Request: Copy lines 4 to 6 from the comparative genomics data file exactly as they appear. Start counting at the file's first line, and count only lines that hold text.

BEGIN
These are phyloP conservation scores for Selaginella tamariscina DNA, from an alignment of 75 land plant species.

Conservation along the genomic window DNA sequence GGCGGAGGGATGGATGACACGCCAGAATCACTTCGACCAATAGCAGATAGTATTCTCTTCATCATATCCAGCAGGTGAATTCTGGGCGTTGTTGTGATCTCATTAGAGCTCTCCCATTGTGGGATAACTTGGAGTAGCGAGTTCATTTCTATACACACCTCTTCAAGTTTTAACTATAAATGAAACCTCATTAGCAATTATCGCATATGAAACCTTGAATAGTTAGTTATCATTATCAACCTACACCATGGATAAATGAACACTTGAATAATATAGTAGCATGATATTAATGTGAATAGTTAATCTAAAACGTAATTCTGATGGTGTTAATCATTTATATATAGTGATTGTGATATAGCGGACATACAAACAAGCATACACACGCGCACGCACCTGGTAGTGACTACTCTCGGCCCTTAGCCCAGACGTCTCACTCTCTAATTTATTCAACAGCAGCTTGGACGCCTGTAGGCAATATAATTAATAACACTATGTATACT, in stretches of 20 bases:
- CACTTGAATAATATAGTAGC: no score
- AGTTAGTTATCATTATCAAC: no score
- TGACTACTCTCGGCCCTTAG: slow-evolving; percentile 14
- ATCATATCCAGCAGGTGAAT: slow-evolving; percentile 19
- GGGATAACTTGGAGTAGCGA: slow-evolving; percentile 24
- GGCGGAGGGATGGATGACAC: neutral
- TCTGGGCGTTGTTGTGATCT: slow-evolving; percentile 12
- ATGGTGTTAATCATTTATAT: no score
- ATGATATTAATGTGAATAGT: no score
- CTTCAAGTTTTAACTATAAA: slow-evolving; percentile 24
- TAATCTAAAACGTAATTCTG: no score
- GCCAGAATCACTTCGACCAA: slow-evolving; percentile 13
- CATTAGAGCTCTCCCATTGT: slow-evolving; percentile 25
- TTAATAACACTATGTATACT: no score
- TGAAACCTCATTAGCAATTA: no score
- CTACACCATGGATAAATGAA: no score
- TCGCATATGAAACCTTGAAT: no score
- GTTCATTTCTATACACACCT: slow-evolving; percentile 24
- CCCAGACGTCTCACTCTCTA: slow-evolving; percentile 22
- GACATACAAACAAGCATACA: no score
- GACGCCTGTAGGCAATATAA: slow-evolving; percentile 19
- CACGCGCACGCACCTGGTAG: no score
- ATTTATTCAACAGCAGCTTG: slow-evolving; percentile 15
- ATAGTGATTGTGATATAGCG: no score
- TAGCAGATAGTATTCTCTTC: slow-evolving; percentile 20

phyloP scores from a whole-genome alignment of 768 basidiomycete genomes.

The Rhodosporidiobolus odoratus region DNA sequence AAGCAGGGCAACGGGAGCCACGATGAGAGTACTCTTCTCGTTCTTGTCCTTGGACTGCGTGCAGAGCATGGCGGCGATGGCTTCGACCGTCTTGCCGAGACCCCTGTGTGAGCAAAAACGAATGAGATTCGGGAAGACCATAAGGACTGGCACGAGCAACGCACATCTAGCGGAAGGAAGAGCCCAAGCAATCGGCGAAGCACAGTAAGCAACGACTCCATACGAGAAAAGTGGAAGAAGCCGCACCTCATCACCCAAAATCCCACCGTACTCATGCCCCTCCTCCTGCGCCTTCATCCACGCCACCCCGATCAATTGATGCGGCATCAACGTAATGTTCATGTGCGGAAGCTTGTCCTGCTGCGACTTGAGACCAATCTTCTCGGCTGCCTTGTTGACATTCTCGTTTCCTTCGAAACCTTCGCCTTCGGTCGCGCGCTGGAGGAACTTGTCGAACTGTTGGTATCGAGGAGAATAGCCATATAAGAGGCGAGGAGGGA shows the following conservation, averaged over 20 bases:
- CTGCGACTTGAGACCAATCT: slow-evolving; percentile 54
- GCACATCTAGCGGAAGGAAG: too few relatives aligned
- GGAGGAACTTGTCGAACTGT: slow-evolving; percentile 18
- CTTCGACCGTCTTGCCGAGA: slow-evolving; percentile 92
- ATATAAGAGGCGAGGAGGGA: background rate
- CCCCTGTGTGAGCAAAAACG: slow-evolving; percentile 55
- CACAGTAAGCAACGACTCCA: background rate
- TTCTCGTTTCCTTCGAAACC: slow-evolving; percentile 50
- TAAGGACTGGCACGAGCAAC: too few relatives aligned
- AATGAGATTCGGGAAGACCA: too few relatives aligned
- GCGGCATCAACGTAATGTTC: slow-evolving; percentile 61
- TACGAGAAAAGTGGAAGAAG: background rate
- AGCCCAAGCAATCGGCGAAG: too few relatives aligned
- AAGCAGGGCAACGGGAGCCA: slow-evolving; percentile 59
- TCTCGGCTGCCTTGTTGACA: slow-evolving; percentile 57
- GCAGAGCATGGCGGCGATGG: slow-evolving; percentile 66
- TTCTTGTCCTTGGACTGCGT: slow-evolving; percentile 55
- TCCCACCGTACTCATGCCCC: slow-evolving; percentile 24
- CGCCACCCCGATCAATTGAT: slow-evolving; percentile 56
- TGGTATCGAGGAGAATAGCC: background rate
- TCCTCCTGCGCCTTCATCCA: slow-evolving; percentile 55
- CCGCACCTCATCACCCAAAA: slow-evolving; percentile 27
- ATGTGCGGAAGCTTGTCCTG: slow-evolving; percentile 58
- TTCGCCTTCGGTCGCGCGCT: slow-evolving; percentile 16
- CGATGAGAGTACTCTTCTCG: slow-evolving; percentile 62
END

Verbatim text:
- AGTTAGTTATCATTATCAAC: no score
- TGACTACTCTCGGCCCTTAG: slow-evolving; percentile 14
- ATCATATCCAGCAGGTGAAT: slow-evolving; percentile 19